Native Irish Honey Bee Society – Apis mellifera mellifera

Native Irish Honey Bee Society
Apis mellifera mellifera

Skep beekeeping – Jane Sellers (summer 2009)

A Brief History
The straw skep is a familiar part of the beekeeper’s equipment. Nowadays, it is used primarily to gather summer swarms or winter cobwebs, but for centuries, skeps were used to hive bees all the year round.

The word skep is thought to have come from an Icelandic Norse word skeppa, which referred to a straw basket used to measure grain. But it was the Saxons who first investigated the potential of skeps for hiving bees, and it was the Saxons who brought skeps to Britain when they surged westwards to occupy territories vacated by the Romans after their empire collapsed around 410 A.D. The earliest mention of skeps in Ireland was in the 500’s A.D. when they were used by the beekeeping St. Gobhnait, who drove off cattle thieves by hurling skeps of bees at them.

Before the arrival of the skep, the only purpose-made hive was the alveary – a sharply conical willow or hazel basket weatherproofed with a layer of green cow manure mixed with ashes or sand. The word alveary has Latin roots, but there is no evidence that the alveary itself was a Roman invention, and it may have been something that was in use in even earlier times. Although it was eventually superseded by the skep, this was a slow process and alvearys were still being used by some beekeepers into the 19th century.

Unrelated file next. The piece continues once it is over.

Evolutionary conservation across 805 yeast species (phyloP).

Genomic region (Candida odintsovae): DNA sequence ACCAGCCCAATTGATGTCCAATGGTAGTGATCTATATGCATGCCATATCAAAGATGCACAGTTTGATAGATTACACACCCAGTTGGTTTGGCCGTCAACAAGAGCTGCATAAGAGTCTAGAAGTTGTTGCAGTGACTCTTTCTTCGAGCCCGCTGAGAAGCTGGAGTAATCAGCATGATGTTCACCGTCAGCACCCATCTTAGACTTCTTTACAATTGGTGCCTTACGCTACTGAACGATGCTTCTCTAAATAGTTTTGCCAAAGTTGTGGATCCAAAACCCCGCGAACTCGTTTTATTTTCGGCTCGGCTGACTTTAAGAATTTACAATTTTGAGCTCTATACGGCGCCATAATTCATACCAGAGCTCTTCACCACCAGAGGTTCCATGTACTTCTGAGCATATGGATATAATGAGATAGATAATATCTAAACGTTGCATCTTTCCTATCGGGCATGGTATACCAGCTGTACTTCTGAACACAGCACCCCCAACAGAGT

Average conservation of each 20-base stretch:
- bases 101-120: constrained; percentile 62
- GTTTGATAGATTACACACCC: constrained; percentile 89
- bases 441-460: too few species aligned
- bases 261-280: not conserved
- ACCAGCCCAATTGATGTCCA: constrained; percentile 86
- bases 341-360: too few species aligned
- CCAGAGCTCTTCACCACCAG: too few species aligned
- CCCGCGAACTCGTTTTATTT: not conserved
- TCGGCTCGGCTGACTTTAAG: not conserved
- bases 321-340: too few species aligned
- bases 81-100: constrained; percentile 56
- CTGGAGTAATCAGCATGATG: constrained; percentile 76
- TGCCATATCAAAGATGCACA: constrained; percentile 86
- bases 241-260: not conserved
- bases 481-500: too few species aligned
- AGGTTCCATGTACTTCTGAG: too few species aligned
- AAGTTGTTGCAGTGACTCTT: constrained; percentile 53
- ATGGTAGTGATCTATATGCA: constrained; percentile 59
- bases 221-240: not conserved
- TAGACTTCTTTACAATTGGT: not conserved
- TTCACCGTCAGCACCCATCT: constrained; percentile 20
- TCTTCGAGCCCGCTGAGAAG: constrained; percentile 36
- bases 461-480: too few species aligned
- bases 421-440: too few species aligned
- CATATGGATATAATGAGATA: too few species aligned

Skep beehives of increasing complexity were in common use all the way up until the beginning of the 20th century, when wooden hives, designed around the bee-space discoveries of Rev. Langstroth in 1851 and with all the advantages of removable frames finally tipped the balance in favour of new technology. However, the skep was as reluctant to go as the alveary, and the records of the Cumberland and Westmorland Beekeepers’ Association for 1906 show that 25% of colonies were still housed in skep hives.

Management of Skeps
Having no built-in floor, skep hives were placed on either rush mats or hardwood platforms to keep out the cold and the damp. In addition, they were often tucked into purpose-made alcoves in stone walls known as bee-boles, which kept off the worst of the weather. In winter, straw was stuffed around the sides for insulation, and some bee-boles even had wooden doors that could be closed in foul weather. The “molly-coddling” of bees is nothing new!

Then, as now, beekeepers were fixated with swarming, but whereas we are intent on prevention, the skep-beekeepers depended on their bees to swarm. This was because to harvest the honey the bees were destroyed, so a swarm was greeted fondly as the makings of next year’s crop. With this in view, swarming was encouraged by careful choice of bees – the swarmier the better – and the size of the skep, which would ideally provide sufficient congestion to encourage early swarming: ‘Let your hives be rather too little than too greate, for such are hurtful to the increase and prosperity of Bees’. Because these practices favoured swarmy bees – non-swarmers being eliminated – it seems likely that the skep beekeepers are at least partly to blame for the unreasonably strong swarming instincts still found in some strains of bees.